Endocrinology of love

9 February 2008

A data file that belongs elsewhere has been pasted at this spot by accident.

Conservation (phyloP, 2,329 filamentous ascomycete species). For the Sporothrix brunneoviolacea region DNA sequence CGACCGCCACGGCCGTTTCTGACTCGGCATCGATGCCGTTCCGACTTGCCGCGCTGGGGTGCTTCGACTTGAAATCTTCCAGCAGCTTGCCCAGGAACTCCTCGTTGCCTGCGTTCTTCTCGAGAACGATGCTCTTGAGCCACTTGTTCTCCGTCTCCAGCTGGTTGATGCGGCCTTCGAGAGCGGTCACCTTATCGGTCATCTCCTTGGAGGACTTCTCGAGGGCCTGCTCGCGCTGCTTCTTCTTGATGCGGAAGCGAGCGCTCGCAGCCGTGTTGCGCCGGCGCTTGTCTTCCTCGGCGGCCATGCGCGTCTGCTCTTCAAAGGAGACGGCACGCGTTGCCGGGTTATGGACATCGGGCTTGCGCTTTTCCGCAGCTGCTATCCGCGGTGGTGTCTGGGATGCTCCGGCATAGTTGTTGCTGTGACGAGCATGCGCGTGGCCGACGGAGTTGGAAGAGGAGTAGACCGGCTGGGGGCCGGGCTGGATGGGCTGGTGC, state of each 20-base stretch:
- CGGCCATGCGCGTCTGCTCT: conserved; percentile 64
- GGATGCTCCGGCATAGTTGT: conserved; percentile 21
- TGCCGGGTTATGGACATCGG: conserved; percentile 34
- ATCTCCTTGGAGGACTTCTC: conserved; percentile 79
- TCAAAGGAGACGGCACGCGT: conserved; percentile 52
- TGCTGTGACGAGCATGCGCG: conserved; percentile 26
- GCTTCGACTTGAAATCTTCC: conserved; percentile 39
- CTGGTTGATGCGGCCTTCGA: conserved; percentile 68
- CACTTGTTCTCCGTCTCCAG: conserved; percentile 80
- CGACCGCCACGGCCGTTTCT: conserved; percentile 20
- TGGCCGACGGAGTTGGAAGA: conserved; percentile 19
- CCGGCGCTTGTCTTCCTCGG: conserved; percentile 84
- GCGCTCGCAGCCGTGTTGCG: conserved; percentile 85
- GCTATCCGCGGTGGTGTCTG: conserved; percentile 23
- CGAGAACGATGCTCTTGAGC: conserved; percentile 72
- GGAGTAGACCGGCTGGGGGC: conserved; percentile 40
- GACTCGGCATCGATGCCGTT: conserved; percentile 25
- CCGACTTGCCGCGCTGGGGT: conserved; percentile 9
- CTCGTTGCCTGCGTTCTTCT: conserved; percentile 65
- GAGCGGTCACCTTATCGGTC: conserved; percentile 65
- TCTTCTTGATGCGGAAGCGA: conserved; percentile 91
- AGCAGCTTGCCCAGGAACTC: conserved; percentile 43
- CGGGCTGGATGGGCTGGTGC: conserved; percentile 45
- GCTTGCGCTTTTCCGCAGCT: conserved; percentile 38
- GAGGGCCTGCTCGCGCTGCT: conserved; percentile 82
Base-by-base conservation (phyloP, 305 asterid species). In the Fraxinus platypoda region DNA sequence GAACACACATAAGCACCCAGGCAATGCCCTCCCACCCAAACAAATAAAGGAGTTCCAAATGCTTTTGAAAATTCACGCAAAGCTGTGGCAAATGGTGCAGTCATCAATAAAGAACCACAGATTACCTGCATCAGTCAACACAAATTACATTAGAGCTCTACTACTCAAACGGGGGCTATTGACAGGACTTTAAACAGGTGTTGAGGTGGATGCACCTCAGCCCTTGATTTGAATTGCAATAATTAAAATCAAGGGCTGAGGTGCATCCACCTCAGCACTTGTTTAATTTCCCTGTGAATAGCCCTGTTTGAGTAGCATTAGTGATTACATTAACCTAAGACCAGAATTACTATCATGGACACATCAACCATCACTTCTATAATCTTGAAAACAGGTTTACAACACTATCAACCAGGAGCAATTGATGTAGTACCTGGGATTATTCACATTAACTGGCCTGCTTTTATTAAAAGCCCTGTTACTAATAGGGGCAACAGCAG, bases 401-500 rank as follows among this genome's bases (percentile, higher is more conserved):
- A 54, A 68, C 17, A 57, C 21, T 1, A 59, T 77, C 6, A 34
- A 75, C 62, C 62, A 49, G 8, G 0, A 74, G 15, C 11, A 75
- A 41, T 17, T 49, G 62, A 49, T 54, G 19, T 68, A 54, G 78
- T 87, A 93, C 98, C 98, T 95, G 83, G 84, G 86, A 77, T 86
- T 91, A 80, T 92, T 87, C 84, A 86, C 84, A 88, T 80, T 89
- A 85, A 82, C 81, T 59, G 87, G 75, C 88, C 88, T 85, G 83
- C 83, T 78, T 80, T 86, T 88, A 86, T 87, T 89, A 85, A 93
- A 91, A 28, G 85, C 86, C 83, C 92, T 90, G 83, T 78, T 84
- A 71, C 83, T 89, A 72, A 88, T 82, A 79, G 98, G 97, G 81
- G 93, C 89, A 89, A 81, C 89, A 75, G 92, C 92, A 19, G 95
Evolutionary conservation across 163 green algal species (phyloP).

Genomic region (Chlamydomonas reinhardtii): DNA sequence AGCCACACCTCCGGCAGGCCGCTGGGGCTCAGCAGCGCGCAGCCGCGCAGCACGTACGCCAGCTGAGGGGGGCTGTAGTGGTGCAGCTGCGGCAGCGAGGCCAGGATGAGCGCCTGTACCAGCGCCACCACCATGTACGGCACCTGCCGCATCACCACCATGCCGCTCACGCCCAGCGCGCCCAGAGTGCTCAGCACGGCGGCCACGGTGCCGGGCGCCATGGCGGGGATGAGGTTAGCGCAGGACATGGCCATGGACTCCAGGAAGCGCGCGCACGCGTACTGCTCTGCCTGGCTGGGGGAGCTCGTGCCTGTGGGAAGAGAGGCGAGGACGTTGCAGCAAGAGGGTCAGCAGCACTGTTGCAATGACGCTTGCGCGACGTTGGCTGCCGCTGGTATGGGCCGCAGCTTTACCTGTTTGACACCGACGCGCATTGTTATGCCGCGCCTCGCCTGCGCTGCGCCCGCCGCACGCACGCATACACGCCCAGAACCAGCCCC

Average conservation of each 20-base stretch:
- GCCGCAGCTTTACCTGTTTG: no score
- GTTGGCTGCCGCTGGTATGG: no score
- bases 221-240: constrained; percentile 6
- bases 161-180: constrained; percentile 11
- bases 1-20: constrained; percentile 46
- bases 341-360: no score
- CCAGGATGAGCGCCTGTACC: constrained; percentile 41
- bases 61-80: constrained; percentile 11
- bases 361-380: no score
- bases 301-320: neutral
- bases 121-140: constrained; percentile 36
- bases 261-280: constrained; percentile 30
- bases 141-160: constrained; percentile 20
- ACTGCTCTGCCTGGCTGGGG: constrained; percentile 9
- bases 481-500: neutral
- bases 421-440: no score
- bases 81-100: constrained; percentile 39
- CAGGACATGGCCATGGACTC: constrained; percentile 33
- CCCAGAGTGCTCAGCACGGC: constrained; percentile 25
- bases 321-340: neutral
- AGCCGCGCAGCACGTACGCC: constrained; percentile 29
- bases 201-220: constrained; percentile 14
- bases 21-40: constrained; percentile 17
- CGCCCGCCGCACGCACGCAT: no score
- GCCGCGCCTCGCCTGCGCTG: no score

Love is a tricky one. First of all, we have to bear in mind that the words we use for love are less than scientific. Like colour, we know that there is such a thing but frequently the categories we use to slice its continuum are somewhat limited. Love is the product of neurochemical changes in the brain and hormonal processes in the body, and it’s never quite the same. This does not demean love. Personally I consider New Age notions of rays of rose-coloured light insultingly oversimplified and utterly insipid. Neurology does not exactly change anything; if love is biology, it has always been the case. But perhaps acknowledging the role of our bodies might be kinder than insisting on some kind of impossible, Disney-style romance. So meet the colours of love: testosterone and oestrogen. Both sexes have them but in differing proportions, varying between individuals and with massive change over time. They make you horny. This can manifest itself as hopping around like a rabbit on crack or an obsession with updating your profile picture. They embody an individual desire for (cough, um) love. Dopamine and serotonin are feel-good hormones. They create a feeling of inspiration and achievement- but in high levels they can flip and cause nervousness and guilt. They phase in between lust and commitment. When you find someone in particular interesting and intoxicating to be around, these are the culprits. Adrenaline? It’s the pupil-dilating, heavy breathing hormone, physical exertion hormone. Moving swiftly on… Oxytocin is the imprinting hormone. It is frequently mislabelled the “monogamy hormone”. Since it is caused by everything from hugging to childbirth, and other forms of body-contact between the two, it affects love in general, not just romantic love. It causes bonding and function is a matter of degree. This is the chemical that makes you insist on calling each other pet-names. Massive rushes of it caused by certain intense physical experiences cause feelings of unity and comfort. It is chemically quite similar to amphetamines, and it’s what makes the “free hugs” movement so popular. The neurology of love should not be seen as a constraint. The fact that a significant percentage of research subjects do X, Y, or Z does not mean that you as an individual will do the same or even the opposite. So love they way you feel is right- if there are biological constraints to it you’ll find them yourself. Do a case-study or two. That is perhaps the most scientific way to go about it.